The World Bank’s programmatic development policy financing (DPF) operations supported the successful implementation of policies to cut public recurrent expenditures from 3.1 percent to 2.8 percent of GDP, increase the number of taxpayers by 750,000, and improve competition and encourage innovation among small- and medium-sized enterprises. Colombia issued temporary stay permits to more than 281,000 migrants from Venezuela, of whom more than 139,000 were women, and provided employment services to 77,000 migrants.
In 2015, Colombia faced sudden fiscal and migration-related challenges alongside longstanding economic challenges related to weak productivity and high inequality. Despite achieving one of the highest GDP growth rates in Latin America between 2005 and 2014, robust growth was not accompanied by productivity gains. Productivity was hindered by market failures, burdensome regulation, lack of economic diversification and insufficient incentives for firms to innovate and diversify away from extractives, underscoring the need for structural reforms. Colombia also faced fiscal challenges, including a plunge in the global price of oil, a key source of government revenue, and spending pressures related to the implementation of a 2016 peace agreement with the country’s largest insurgent group. A surge of migration from Venezuela that started in 2015 amplified existing fiscal and economic integration challenges.
A series of two DPFs provided financing to support the implementation of policies to: a) improve fiscal sustainability and contingent liabilities management, b) foster productivity and growth in non-extractive sectors, and c) improve the economic and social integration of migrants. The fiscal aspects of the series built upon previous DPFs to Colombia, which had supported adoption of the fiscal rule, tax policy reforms, reform of royalties, social security liability management, improvement of firms’ access to finance, and innovation and trade facilitation reforms. The second DPF adapted these objectives, adding a pillar on migration in a short time frame. The support innovatively combined a traditional World Bank loan with concessional financing from the Global Concessional Financing Facility (GCFF), and a trust fund providing support to countries experiencing migration shocks. (Colombia was the first country outside the Middle East and North Africa to access the GCFF). The second DPF in the series was the first World Bank lending operation to support Colombia’s migration policy response.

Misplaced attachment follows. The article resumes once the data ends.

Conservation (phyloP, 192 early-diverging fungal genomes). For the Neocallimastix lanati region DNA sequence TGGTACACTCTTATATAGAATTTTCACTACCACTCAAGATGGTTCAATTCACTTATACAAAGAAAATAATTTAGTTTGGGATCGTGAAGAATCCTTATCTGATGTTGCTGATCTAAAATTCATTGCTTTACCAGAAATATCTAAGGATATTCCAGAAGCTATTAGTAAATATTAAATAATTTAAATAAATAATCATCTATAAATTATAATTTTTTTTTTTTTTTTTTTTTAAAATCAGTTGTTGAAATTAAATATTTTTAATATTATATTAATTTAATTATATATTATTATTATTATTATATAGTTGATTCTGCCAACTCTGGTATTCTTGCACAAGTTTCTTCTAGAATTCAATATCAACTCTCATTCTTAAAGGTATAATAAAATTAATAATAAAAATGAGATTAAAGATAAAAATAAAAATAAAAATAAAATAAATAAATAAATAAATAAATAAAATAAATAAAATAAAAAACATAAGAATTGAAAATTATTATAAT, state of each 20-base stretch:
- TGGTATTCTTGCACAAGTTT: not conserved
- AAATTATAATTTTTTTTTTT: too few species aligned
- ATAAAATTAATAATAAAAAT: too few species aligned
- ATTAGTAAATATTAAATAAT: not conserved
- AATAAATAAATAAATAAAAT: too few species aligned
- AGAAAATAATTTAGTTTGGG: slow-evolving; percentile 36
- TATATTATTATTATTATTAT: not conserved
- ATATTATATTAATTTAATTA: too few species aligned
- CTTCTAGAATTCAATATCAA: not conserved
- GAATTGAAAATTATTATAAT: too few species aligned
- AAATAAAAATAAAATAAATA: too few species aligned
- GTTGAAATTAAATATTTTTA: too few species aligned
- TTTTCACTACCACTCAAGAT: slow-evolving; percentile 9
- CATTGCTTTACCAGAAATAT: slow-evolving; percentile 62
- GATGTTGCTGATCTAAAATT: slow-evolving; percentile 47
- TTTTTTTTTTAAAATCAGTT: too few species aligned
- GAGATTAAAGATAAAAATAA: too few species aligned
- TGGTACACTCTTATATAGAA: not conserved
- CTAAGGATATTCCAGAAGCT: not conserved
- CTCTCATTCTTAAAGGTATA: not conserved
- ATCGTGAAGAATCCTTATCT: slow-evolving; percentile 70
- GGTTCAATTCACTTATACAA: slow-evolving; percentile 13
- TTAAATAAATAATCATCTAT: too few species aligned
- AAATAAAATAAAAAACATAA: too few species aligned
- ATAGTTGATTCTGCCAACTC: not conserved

· Prioritization of public funding for science, technology, and innovation (STI), reform of tax incentives for innovation, and improvements in the transparency of STI-related public expenditures improved the capacity of firms—especially small- to medium-sized firms—to innovate.
· Adoption of new environmental taxes, measures to control contraband and money laundering, provision of incentives for electronic invoicing, and clarification of reporting requirements under a new transfer price regime contributed to an increase in non-oil revenue and an increase in the number of taxpayers.
· Moreover, Colombia introduced measures to regularize the legal status of migrants from Venezuela and to facilitate their access to the labor market and basic services such as education and health.
Colombia worked with the World Bank to improve fiscal sustainability, implement productivity-enhancing measures, and integrate migrants into the economy. Key results in 2015 -2019 include:
• The launch in several cities of one-stop business registration, operation, and closure systems. More than 42,000 firms registered through an online platform between 2015 and 2019.
• Cuts in recurrent expenditures reduced central general operating expenses as a share of GDP from 3.1 percent in 2015 to 2.8 percent in 2019. Non-oil central government revenue rose from 12.5 percent of GDP in 2015 to 13.4 percent in 2019.
• Some 748,476 new taxpayers were added during 2016‐18.
• The share of fiscal incentives for STI projects granted to firms in sectors other than mining and energy rose from one-sixth in in 2015 to two-thirds in 2019.
• Between 2015 and 2019, more than 281,000 migrants were issued a PEP (Permiso Especial de Permanencia), of whom more than 139,000 were women. Nearly 77,000 migrants received support from the National Employment Agency to find formal jobs.
Bank Group Contribution
The World Bank Group, through the International Bank for Reconstruction and Development (IBRD), provided loans totaling $1.42 billion to finance the two DPFs. An additional $31.5 million was provided at concessional terms through a trust fund financed by the GCFF. The project was complemented by an International Finance Corporation (IFC) advisory project to support business registration simplification efforts.
The programs were implemented by Colombia’s Ministry of Finance (Ministerio de Hacienda y Crédito Público) and National Department of Planning (Departmento Nacional de Planeación). The World Bank collaborated with the International Monetary Fund (IMF) to assess macroeconomic developments, including fiscal projections and debt sustainability analysis.
The three main areas covered in the development objectives of the series have all been continued in subsequent World Bank engagements. The latest Public Finance Review for Colombia helped formulate fiscal policies to help reduce inequality, protect the most vulnerable, and support the post-COVID-19 economic recovery. Support for productivity-related reforms has been extended in the Competitiveness and Recovery DPF (P175801), approved in September 2021. Support for Colombia’s migration policy framework is being provided in the Social and Economic Integration of Migrants DPF (P176505), the first Bank lending operation focusing exclusively on policies that facilitate the social and economic integration of a migrant population, approved in November 2021, as well as ongoing technical assistance.